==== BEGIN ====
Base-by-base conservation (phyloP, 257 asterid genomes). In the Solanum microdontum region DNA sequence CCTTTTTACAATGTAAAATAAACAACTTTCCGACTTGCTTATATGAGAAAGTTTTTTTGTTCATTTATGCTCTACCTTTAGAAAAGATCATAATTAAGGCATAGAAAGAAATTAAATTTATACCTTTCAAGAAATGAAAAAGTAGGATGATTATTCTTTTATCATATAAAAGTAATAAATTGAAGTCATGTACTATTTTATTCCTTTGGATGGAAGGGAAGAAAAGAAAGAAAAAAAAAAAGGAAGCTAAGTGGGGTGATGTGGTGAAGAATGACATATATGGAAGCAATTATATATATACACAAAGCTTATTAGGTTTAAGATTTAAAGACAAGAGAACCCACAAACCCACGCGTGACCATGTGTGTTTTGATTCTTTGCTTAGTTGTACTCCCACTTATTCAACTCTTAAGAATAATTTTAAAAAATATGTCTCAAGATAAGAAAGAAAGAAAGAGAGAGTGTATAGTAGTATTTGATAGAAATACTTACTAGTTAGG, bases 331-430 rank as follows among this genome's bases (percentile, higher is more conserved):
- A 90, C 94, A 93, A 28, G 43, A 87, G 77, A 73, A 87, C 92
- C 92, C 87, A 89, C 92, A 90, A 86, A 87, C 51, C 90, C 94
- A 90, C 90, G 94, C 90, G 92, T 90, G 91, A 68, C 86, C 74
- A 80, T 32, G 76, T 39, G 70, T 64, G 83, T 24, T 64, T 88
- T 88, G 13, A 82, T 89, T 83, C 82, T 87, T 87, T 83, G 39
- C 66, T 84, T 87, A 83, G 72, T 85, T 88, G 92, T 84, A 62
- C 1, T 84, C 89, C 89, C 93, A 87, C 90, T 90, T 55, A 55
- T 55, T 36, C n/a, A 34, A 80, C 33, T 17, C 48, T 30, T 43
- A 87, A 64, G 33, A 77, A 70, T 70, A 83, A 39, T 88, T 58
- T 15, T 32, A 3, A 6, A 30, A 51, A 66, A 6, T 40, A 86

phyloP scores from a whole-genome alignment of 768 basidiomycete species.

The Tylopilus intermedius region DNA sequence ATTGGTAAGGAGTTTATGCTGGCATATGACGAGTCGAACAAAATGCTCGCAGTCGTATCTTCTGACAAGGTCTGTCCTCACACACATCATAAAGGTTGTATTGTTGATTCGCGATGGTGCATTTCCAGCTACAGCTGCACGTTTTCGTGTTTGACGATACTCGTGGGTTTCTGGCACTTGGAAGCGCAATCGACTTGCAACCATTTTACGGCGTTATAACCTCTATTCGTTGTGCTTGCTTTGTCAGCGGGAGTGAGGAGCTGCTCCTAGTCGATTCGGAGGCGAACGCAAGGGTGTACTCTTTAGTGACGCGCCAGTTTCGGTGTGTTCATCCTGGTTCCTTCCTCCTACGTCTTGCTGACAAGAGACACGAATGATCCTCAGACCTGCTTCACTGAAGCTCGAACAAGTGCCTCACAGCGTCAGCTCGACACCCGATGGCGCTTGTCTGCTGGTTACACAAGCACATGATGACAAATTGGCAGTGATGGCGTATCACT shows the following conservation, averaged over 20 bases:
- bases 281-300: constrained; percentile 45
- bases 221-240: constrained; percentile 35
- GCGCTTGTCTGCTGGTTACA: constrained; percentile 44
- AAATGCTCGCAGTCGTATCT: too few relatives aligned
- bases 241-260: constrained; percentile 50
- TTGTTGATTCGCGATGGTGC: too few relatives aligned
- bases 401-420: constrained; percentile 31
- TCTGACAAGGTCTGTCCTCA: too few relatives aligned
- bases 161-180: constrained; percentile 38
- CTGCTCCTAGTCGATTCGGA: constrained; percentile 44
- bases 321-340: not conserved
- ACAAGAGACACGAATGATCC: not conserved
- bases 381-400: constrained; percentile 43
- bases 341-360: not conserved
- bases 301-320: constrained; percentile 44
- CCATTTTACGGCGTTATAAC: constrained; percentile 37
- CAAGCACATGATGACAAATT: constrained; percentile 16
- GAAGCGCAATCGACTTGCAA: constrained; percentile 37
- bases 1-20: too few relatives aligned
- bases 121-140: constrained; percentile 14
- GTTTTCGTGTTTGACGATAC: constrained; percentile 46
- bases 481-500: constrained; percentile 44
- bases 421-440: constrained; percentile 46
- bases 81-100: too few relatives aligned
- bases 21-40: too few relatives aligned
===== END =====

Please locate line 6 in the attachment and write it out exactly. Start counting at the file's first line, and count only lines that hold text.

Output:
- T 88, G 13, A 82, T 89, T 83, C 82, T 87, T 87, T 83, G 39